Autumn Henry, 37, moved to Fort Worth thinking a new location would provide her a new lease on life. Years of childhood trauma led her to substance abuse and legal troubles.
For a while, it seemed to make a difference. She had a job she loved, a house and a car, and she was able to provide for her two daughters.
With the progress she made, she thought it would be OK to have a casual drink. But her life took a turn for the worse, and a casual drink turned into substance abuse again.
“I had forgotten how to live, how to brush my teeth, how to wake up in the morning, make your bed and pay your bills,” Henry said. “I went to animalistic behavior… I thought my kids were better off without me; I could die.”
Child Protective Services got involved, her car was repossessed and her family and church stopped helping her with bills. She remembers falling to her knees praying God would guide her and help her keep custody of her children.
To ensure she could, Henry knew she needed a recovery program that could offer her long-term results and monitor her more closely than ones she’d previously been in.
She heard about Fort Worth’s Opening Doors For Women In Need from a Child Protective Services peer support coach. Within 30 minutes of her meeting with Director Sandra Stanley, there was a place for her in the program.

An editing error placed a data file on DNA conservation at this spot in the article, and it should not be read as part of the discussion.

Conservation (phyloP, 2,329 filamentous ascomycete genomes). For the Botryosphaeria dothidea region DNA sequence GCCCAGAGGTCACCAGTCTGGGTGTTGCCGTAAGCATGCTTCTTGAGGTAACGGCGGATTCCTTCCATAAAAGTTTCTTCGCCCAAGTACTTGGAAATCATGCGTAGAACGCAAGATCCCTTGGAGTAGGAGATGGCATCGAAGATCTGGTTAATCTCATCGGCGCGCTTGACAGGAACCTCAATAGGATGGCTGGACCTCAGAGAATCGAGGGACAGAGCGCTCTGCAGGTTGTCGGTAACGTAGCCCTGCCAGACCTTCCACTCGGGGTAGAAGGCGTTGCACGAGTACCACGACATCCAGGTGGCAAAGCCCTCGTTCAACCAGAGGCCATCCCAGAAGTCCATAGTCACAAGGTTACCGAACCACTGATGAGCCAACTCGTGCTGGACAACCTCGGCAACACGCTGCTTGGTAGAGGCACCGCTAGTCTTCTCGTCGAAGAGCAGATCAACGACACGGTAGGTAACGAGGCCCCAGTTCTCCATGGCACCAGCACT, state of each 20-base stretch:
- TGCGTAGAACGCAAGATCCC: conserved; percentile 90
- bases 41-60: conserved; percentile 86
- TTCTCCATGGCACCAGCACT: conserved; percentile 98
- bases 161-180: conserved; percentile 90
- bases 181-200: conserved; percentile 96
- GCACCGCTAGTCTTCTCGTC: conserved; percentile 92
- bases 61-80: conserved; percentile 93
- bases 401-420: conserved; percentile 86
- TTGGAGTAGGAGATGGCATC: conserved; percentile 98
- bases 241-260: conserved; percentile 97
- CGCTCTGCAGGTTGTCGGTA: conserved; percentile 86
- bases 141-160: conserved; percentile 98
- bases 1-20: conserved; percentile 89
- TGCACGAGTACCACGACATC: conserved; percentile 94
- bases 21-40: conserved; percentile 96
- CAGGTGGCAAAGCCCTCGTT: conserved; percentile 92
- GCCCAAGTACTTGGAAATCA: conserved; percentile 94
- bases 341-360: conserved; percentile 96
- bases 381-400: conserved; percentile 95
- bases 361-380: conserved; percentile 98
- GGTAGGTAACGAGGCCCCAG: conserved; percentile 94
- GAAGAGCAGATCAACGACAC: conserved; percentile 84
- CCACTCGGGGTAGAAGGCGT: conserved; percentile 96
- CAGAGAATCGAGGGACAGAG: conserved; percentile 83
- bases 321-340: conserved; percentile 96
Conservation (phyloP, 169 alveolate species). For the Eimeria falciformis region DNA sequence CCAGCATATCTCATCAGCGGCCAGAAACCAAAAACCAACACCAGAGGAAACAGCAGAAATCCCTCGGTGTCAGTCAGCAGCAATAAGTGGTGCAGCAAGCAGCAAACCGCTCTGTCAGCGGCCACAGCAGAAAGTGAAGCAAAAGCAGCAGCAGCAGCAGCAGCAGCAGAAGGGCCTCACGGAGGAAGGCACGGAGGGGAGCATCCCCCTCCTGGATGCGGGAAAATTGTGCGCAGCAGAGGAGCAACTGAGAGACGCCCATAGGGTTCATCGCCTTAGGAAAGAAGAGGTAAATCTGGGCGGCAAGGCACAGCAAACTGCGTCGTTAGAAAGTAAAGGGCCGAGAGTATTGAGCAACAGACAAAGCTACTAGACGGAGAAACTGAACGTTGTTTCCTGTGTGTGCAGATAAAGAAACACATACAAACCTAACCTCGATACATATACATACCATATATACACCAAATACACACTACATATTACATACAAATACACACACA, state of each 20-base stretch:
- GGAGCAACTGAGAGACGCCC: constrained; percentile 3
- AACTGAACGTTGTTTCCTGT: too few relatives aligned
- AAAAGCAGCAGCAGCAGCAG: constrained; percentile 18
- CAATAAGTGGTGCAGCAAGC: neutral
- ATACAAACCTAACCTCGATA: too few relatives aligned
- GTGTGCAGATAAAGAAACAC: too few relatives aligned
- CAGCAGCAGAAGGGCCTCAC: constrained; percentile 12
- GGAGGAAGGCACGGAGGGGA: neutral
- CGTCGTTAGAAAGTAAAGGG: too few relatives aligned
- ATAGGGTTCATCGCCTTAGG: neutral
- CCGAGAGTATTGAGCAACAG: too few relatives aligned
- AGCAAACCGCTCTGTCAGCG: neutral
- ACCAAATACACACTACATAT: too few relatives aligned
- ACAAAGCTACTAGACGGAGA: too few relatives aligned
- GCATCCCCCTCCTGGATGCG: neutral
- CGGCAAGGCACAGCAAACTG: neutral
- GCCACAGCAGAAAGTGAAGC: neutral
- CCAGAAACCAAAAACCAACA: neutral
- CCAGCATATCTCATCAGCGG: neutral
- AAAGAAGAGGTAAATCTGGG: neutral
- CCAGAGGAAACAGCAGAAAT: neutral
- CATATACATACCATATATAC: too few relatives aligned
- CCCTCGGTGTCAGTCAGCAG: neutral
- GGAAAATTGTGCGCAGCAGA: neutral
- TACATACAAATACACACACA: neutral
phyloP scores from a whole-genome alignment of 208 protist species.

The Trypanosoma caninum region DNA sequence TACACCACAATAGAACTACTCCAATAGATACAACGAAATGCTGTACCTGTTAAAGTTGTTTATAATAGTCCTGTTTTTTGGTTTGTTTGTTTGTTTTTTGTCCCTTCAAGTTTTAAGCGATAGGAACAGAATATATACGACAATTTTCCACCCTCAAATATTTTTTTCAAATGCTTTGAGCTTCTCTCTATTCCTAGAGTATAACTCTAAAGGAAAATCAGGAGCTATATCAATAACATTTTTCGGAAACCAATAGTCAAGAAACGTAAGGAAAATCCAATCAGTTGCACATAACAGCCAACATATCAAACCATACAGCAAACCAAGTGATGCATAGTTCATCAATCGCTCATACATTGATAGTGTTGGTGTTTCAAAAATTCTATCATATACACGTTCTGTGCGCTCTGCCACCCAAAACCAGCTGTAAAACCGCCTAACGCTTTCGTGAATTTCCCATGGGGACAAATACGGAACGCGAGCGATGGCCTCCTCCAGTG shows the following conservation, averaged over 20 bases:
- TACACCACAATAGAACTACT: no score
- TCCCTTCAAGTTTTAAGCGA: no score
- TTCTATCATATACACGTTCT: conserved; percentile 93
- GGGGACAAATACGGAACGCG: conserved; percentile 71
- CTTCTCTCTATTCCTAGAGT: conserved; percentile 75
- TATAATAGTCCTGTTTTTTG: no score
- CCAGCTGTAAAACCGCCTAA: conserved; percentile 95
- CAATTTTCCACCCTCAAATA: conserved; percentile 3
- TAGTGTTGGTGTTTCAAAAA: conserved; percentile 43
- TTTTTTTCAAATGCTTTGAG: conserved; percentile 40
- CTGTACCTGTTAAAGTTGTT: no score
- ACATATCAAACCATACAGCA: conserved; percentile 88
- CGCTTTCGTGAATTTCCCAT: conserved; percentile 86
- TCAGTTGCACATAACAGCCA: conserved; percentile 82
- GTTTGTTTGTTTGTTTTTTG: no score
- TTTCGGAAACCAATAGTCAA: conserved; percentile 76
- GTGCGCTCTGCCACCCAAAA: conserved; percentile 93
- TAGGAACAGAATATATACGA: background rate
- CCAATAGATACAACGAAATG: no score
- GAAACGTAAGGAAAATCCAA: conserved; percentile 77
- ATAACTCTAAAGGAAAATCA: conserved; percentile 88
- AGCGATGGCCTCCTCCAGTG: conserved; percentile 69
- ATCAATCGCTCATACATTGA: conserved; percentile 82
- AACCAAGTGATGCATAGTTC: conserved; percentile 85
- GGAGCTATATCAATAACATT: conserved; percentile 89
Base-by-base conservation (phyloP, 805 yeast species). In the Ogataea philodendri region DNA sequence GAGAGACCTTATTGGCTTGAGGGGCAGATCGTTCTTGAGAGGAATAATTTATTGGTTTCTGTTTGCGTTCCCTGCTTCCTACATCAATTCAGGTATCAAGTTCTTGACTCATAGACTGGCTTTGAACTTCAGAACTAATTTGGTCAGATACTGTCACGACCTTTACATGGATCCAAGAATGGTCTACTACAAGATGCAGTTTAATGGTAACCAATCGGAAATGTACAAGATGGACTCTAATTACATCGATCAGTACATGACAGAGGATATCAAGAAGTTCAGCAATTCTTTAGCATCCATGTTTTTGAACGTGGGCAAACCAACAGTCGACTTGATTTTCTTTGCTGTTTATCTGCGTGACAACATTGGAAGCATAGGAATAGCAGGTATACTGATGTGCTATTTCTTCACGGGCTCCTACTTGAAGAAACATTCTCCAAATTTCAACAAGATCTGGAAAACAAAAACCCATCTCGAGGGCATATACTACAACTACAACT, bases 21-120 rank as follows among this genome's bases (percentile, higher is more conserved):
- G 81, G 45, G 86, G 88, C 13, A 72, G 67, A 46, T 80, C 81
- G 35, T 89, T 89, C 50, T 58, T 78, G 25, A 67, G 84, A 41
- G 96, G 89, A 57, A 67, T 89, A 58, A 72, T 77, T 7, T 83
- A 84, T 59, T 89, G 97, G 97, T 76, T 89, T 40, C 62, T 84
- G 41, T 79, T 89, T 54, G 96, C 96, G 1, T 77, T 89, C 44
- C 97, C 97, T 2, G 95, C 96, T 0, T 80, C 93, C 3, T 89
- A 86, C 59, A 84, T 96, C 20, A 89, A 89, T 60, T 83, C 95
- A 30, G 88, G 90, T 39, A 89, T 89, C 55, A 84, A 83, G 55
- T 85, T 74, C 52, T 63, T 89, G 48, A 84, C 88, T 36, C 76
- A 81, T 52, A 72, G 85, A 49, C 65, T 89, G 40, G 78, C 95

Opening Doors For Women In Need is a nonprofit that provides programs and resources such as housing for women who have been recently incarcerated or have struggled with addiction. It has resources for men, as well, but does not provide them housing.
The nonprofit recently received a $14,000 grant from United Way of Tarrant County to allow recovery from COVID-19 financial strain and provide transitional housing. During the COVID-19 pandemic, jails released inmates early, straining resources for transitional programs. At the same time, fewer jobs were available when the economy took a downturn, increasing the chances of recidivism.
Stanley founded the faith-based program in 2003, particularly to help women with the difficulties of meeting parole and probation requirements and to handle the emotional burden of re-entry into society.
“I want to be an advocate for re-entry,” Stanley said. “Not a lot of people see that as ministry because they’re like, ‘You’re adults, you need to get over each mistake.’ But a lot of people have made mistakes.”
The year-long program is not court-ordered, so women elect to be in it. It offers a home and a car for the women. There is an initial $300 program fee, which Stanley said goes directly back into the women’s rehabilitation. Women who can’t afford the fee can gain sponsorship for the first month.
Participants are required to work, save money, and attend regular Bible sessions and programs that teach life skills like time and money management and computer training.
The women attend Narcotics Anonymous or Alcoholics Anonymous with a sponsor. They are also asked to reconcile relationships with family members or children that were strained from their addiction or incarceration.
Opening Doors For Women In Need
Goal: ”To help enhance self-esteem, build confidence and empower women.”
Director: Sandra Stanley
Location: 3600 Horne St, Fort Worth, TX 76107